SAYRE — The long-awaited and somewhat controversial State Route 199 reconstruction project began back in September.
The 2.6-mile project is located just north of the intersection with Front Street in Athens Borough to the intersection with Interstate 86/New York 17 at the New York state line in Sayre Borough.
The project has been a major topic of conversation in the Valley for more than a year, especially when it comes to how it will affect some businesses on Keystone Avenue in Sayre.
The plans for the project include widening the roadway on parts of Keystone Ave., which will in turn eliminate parking for businesses like Original Italian Pizza.
At a Sayre Borough Council meeting last August, OIP owner John Amato said the project would take his parking from 25 spots to just eight.
“When they originally started the plans, they started with (taking out) two spots on the end of my property on Hayden Street,” Amato said at the meeting last August. “And I was fine. I was like ‘OK, I can deal with that.’ And then they came to me one day, with no explanation, ‘we’re taking the whole front.’”
Another business that will be affected is Clare Printing, which would lose 11 of its parking spots. The company is scheduled to get five parallel parking spots in place of the current parking spots.
PennDOT responded to an inquiry from the Morning Times on this issue in September.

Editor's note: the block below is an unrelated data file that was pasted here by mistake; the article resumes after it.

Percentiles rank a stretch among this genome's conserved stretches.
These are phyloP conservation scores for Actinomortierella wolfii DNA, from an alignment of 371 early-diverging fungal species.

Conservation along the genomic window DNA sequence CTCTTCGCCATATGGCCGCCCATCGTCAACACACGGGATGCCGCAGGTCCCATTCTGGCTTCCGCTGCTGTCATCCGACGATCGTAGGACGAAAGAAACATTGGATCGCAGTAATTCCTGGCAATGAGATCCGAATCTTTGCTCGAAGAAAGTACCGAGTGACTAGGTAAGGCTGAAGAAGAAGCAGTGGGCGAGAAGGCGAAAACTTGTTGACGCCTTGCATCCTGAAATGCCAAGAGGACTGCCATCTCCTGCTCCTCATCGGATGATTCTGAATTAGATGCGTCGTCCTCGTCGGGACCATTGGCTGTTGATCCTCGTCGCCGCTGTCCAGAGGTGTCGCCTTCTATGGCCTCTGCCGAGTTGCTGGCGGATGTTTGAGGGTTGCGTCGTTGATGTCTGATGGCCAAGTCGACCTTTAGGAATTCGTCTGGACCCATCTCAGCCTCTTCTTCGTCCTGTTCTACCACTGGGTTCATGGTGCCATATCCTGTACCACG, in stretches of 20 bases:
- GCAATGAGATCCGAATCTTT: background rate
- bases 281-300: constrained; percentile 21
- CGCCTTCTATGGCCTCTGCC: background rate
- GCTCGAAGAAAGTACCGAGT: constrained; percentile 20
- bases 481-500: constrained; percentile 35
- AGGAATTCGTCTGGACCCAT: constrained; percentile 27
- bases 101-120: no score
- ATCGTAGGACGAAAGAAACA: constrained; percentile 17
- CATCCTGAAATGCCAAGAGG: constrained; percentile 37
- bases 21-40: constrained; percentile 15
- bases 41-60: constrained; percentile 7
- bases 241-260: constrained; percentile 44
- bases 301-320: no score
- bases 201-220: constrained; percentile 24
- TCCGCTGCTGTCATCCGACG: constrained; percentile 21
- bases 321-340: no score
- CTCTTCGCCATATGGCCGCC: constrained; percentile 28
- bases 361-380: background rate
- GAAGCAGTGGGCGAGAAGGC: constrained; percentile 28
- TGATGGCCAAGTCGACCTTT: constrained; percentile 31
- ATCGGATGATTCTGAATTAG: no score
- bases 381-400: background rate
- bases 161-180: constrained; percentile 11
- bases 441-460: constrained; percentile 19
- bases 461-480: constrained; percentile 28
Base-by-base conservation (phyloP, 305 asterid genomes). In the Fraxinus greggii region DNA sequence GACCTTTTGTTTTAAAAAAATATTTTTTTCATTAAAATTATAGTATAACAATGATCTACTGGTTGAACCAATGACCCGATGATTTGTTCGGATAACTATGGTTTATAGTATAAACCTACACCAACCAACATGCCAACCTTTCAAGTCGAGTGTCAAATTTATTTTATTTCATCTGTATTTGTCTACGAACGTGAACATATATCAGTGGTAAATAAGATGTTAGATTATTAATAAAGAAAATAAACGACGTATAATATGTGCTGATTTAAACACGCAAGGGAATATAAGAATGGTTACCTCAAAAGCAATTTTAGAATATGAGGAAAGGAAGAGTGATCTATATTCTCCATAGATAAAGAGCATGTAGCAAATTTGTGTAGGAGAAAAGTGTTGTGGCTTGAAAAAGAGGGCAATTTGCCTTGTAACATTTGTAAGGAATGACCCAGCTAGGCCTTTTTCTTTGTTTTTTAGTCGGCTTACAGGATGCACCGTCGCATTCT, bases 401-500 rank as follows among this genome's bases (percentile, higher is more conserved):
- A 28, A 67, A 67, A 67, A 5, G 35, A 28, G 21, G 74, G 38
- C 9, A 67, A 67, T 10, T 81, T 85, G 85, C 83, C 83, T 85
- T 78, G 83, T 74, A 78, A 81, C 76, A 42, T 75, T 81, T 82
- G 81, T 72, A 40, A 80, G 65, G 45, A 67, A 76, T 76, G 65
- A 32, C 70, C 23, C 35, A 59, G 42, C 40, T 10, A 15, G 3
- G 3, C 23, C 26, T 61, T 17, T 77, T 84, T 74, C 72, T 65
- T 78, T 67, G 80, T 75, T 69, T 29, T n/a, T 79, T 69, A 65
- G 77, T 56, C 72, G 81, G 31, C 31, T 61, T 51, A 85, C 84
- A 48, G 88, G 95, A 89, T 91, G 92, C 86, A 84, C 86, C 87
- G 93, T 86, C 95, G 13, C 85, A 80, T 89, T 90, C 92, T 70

“The current design plan will eliminate approximately eight parking spaces, which are located in PennDOT’s right-of-way and are unpermitted,” a PennDOT official said. “The current parking spaces are unsafe, allowing vehicles to back-up into thru-traffic. As part of the reconstruction, PennDOT will be widening the roadway to accommodate new parallel parking spaces in front of local businesses as well as widening the roadway near the triangle and adding additional parallel parking spaces in this location as well.”
The project, which is projected to last four years, began at the New York state line and will work south.
Work includes drainage improvements, utility relocation, sidewalk and curb improvements, ADA curb ramp installations, traffic signal upgrades, driveway adjustments, signing and pavement markings and other miscellaneous construction.
Kriger Construction, Inc. is the primary contractor on the $16.5 million, four-year roadway reconstruction project. The project is expected to be completed in the fall of 2024.
According to PennDOT, work on this project will be in accordance with Centers for Disease Control and state Department of Health guidance as well as a project-specific COVID-19 safety plan, which will include protocols for social distancing, use of face coverings, personal and job-site cleaning protocols, management of entries to the jobsite, and relevant training.
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